John Cheever's The Swimmer, O Youth and Beauty!, and The Enormous Radio

1563 WordsJul 12, 20187 Pages
Throughout history, America has produced some of the greatest writers to walk the earth. Novels, poems, plays, and short stories have captivated the American public. No one was better at enchanting his audience than John Cheever. John Cheever wrote many short stories throughout his life. He has been presented with many awards for his works. Cheever was a master of spinning tales about suburban life and other situations he experienced. Some of his most popuar works included “The Swimmer”, “O Youth and Beauty!”, and “The Enormous Radio”. His works were well received by the public and he achieved great fame during his lifetime. However, he also lived a life of hardship and scandal. Even after his death in 1982, Cheever is remembered as one…show more content…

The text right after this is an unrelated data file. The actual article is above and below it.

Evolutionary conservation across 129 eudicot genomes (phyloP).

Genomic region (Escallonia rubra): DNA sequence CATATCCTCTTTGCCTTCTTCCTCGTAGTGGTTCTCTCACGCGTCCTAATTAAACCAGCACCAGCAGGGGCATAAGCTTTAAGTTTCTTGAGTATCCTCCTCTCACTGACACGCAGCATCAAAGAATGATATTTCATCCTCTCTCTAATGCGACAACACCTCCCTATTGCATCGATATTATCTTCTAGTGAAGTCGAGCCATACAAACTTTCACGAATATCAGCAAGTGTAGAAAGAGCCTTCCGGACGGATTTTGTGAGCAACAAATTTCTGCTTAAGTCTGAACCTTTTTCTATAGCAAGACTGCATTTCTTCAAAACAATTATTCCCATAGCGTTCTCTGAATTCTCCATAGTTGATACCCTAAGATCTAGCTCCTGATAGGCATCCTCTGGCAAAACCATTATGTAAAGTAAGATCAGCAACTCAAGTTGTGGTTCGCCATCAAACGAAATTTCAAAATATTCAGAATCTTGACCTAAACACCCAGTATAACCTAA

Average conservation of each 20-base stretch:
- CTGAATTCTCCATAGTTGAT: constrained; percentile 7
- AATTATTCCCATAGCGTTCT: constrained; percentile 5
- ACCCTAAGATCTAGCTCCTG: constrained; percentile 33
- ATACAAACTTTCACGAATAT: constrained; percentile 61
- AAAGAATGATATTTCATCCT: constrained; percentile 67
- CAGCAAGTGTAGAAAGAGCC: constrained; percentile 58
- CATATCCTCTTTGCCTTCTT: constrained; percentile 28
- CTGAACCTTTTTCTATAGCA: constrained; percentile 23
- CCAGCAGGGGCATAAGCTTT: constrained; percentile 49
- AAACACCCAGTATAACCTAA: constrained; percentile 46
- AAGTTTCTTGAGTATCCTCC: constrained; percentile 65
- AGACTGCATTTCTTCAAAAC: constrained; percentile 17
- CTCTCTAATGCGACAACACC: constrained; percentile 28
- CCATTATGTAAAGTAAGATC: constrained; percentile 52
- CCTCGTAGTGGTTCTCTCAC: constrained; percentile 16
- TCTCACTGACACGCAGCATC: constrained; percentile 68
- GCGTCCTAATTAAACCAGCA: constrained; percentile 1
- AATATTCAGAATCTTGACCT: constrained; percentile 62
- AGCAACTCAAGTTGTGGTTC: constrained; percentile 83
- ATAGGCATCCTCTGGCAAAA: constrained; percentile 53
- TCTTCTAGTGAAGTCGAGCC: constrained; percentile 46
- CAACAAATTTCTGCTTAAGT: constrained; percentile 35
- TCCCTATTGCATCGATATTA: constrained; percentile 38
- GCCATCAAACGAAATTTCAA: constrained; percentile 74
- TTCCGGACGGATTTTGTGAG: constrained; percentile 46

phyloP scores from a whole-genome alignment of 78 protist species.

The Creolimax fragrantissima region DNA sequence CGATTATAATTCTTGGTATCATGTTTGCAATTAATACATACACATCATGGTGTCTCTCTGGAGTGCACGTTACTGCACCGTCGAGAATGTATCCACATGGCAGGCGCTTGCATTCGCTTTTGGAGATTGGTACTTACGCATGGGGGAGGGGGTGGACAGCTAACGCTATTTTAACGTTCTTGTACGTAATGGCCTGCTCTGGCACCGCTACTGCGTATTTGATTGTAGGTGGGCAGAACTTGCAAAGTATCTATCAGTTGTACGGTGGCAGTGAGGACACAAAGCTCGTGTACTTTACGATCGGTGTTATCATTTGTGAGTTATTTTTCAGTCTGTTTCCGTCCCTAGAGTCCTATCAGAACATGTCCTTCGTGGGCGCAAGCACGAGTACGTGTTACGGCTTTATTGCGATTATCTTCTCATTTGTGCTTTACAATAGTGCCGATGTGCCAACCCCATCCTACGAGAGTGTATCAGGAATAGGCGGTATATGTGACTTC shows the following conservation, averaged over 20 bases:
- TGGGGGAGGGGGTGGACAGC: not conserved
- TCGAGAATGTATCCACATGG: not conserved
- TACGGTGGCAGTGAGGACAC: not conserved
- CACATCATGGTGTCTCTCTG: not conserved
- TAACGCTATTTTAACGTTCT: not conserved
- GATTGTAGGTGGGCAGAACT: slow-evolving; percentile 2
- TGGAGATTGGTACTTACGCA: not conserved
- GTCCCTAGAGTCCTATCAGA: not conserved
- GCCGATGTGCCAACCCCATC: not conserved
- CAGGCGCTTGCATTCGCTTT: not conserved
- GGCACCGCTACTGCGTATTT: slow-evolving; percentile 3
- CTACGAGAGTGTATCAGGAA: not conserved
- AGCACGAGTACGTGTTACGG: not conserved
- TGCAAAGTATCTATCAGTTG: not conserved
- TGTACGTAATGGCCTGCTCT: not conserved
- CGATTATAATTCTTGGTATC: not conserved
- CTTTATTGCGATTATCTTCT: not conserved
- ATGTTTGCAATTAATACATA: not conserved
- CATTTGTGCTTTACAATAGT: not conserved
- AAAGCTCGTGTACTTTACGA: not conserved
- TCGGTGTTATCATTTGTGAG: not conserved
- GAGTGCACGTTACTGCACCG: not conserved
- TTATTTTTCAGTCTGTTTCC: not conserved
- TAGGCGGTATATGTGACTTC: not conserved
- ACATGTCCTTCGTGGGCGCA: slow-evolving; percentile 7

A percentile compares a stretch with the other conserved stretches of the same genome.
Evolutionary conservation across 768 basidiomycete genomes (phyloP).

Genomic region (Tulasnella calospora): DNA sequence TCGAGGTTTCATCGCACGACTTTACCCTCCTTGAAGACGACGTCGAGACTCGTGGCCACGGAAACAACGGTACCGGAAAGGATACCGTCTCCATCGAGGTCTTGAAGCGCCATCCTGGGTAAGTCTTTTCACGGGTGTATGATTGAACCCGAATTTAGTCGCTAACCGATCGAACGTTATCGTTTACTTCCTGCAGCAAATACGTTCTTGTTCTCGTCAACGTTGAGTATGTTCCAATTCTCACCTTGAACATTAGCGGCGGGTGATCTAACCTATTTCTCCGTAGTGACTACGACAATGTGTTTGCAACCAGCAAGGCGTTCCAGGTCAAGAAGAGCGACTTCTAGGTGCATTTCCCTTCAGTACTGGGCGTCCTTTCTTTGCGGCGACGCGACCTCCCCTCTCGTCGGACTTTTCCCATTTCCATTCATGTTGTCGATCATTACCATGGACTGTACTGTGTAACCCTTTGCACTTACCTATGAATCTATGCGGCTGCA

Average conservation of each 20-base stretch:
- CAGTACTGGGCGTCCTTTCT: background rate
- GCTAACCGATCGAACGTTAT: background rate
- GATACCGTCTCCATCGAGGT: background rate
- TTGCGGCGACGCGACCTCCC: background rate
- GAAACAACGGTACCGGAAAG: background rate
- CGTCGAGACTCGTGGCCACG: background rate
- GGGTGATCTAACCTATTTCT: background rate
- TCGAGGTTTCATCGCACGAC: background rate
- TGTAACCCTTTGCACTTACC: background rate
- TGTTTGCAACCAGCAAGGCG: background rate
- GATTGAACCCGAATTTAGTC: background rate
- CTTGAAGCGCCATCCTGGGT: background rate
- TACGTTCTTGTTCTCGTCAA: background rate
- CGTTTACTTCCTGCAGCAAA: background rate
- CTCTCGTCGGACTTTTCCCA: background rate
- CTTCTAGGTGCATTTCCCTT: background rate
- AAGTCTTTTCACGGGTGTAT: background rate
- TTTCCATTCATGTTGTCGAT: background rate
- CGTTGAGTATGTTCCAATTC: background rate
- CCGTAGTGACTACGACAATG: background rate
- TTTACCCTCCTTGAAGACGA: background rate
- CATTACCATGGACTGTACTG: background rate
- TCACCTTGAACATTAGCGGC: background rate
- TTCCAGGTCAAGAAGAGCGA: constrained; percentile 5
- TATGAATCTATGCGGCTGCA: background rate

John Cheever wrote many great short stories that embodied the strange nature of people and entertained audiences with dramatic twists. Some of Cheever’s greatest works included “The Swimmer”, “O Youth and Beauty!”, and “The Enormous Radio”. These stories were received with mixed praise and criticism. Generally, Cheever’s works were looked upon as great pieces of literature. However, it is also known that he has many failures throughout his career that were met with vicious condemnation. Among these were his novel Bullet Park and his short story “Boy in Rome”. Towards the end of “Boy in Rome”, Cheever interrupts the story and says that “But I am not a boy in Rome” and alludes to himself. Critics who have read much of Cheever’s work recognize this recurring trait in his writing. They claimed that Cheever was too impatient with plot and too often injected himself into the stories. This is why he was not overly accomplished as a novelist but very accomplished as a short story writer (Collins). “The Swimmer” was featured in several of John Cheever’s collections of short stories. It tells the tale of Neddy Merrill’s frivolous attempt to return home from his friend’s house by swimming through every pool in the county. Neddy’s neighbors greet him warmly at first, but eventually begin to treat him coldly or apologize for his “misfortunes”. As the journey continues, he feels tired and people treat him even more harshly. When

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